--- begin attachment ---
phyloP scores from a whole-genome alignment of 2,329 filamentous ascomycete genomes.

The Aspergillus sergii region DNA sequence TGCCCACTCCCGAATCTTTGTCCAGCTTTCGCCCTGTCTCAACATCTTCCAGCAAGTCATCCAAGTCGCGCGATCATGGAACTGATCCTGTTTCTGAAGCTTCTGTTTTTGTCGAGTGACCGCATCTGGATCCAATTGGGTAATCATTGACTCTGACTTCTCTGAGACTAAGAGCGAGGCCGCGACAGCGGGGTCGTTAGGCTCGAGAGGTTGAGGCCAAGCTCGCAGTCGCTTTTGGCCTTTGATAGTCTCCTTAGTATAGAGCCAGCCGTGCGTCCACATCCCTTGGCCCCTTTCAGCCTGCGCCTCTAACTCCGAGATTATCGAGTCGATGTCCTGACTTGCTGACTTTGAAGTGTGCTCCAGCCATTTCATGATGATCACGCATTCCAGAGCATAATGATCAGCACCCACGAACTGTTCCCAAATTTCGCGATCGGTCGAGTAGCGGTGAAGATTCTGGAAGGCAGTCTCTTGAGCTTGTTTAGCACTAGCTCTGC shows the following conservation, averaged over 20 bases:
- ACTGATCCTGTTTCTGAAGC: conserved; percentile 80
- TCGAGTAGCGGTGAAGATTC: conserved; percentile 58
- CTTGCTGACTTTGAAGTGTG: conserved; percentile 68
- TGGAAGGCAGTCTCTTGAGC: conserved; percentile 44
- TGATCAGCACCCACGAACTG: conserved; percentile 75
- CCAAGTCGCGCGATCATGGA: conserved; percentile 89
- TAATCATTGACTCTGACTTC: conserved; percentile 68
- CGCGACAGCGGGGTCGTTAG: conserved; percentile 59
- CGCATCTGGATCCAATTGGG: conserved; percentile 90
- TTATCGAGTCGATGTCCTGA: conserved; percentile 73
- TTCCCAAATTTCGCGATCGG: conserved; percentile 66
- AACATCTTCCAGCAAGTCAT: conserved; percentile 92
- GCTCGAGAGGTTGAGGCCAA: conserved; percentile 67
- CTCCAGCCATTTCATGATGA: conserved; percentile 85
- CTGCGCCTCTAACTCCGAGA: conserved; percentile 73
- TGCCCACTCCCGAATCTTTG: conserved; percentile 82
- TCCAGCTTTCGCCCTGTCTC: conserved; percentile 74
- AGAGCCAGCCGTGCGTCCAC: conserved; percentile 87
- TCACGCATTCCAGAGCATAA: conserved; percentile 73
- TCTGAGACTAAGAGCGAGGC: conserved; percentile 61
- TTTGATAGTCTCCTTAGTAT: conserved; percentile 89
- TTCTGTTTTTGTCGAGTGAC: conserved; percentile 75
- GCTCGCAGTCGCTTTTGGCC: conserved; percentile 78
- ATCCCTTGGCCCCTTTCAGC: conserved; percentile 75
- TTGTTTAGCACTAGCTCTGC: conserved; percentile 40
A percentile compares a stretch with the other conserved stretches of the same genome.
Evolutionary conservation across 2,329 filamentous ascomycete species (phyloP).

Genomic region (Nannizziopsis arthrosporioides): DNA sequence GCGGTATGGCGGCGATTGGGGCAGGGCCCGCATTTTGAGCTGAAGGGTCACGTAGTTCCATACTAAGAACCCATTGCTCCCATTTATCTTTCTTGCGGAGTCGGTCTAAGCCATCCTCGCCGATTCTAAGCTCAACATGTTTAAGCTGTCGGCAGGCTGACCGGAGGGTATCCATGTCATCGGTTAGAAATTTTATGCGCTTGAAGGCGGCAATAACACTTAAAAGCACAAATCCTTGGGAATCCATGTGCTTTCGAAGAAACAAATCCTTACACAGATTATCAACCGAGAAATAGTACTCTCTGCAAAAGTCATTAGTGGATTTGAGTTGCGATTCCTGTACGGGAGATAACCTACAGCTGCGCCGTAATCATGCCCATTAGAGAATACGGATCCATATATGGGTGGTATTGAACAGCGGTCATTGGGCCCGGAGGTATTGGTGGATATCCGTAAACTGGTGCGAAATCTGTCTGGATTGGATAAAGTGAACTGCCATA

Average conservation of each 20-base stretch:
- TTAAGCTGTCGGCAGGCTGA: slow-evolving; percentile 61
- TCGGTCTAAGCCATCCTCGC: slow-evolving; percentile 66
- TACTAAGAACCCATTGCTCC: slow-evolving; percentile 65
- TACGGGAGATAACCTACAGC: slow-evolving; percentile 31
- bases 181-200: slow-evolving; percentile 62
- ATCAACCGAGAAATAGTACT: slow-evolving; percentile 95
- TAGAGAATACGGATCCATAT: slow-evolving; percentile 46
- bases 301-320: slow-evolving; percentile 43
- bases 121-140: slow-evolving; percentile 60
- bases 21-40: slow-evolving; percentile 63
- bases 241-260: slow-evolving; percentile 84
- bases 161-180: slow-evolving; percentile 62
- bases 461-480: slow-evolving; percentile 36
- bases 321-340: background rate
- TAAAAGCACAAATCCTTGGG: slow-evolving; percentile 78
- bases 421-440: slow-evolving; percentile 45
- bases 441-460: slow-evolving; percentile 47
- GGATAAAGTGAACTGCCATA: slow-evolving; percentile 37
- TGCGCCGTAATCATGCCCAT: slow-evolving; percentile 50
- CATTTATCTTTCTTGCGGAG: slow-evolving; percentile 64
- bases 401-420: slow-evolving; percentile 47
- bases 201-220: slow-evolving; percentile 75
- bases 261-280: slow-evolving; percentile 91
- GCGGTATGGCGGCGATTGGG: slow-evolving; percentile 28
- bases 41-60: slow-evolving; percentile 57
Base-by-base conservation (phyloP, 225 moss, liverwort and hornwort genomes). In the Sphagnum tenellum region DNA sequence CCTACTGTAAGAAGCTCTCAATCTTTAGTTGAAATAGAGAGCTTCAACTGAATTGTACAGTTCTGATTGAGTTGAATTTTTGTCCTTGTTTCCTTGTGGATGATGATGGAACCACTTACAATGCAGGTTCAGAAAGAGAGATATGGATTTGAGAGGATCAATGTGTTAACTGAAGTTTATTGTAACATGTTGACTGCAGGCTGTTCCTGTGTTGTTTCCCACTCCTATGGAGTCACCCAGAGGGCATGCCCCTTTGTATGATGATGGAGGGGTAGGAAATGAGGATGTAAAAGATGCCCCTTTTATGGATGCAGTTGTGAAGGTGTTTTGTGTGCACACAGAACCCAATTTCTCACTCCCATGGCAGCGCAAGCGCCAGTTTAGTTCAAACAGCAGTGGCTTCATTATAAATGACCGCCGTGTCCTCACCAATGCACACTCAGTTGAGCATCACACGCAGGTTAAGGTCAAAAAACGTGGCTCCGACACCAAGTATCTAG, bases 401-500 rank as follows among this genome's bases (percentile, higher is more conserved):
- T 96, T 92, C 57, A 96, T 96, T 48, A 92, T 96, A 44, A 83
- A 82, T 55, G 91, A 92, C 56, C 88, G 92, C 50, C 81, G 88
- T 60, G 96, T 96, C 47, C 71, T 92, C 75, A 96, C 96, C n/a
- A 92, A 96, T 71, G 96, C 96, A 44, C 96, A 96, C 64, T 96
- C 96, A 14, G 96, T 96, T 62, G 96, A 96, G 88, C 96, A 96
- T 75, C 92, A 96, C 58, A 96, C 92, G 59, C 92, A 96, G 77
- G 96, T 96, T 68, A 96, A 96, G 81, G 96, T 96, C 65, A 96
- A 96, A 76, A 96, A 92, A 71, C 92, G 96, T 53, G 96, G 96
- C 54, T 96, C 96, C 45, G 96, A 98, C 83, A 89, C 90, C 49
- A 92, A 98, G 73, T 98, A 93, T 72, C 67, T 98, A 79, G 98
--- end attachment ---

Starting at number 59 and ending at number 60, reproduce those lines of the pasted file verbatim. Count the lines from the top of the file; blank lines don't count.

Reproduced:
- A 82, T 55, G 91, A 92, C 56, C 88, G 92, C 50, C 81, G 88
- T 60, G 96, T 96, C 47, C 71, T 92, C 75, A 96, C 96, C n/a